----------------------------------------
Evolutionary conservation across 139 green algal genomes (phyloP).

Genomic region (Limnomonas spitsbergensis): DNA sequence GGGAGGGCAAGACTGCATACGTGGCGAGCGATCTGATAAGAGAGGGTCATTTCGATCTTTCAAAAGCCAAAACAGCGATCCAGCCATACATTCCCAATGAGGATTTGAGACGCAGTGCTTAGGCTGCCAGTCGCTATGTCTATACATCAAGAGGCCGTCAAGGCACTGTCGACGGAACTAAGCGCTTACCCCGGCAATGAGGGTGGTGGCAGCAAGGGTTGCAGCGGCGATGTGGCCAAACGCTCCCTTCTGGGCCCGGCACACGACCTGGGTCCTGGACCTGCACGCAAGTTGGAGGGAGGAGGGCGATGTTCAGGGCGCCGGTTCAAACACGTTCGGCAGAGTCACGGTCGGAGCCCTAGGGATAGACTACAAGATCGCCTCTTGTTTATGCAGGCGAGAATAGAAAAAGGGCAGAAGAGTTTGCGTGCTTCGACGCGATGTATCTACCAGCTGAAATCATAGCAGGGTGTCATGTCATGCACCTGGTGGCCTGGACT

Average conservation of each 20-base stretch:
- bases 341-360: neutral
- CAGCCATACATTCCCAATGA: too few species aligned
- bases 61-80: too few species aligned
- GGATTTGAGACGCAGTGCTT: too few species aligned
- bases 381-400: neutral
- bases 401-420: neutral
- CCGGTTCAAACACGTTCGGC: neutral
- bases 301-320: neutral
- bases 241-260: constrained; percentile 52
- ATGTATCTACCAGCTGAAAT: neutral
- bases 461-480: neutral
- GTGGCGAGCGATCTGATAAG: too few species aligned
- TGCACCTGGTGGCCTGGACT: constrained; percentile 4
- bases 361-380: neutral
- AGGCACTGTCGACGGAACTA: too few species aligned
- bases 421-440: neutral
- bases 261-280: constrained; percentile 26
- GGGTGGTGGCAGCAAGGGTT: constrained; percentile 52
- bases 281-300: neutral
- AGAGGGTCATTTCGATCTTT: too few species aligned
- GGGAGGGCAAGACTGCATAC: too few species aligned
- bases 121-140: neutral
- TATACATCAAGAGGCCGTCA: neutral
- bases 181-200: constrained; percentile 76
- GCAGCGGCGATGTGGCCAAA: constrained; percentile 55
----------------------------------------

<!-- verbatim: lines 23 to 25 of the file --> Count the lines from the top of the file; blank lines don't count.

- AGAGGGTCATTTCGATCTTT: too few species aligned
- GGGAGGGCAAGACTGCATAC: too few species aligned
- bases 121-140: neutral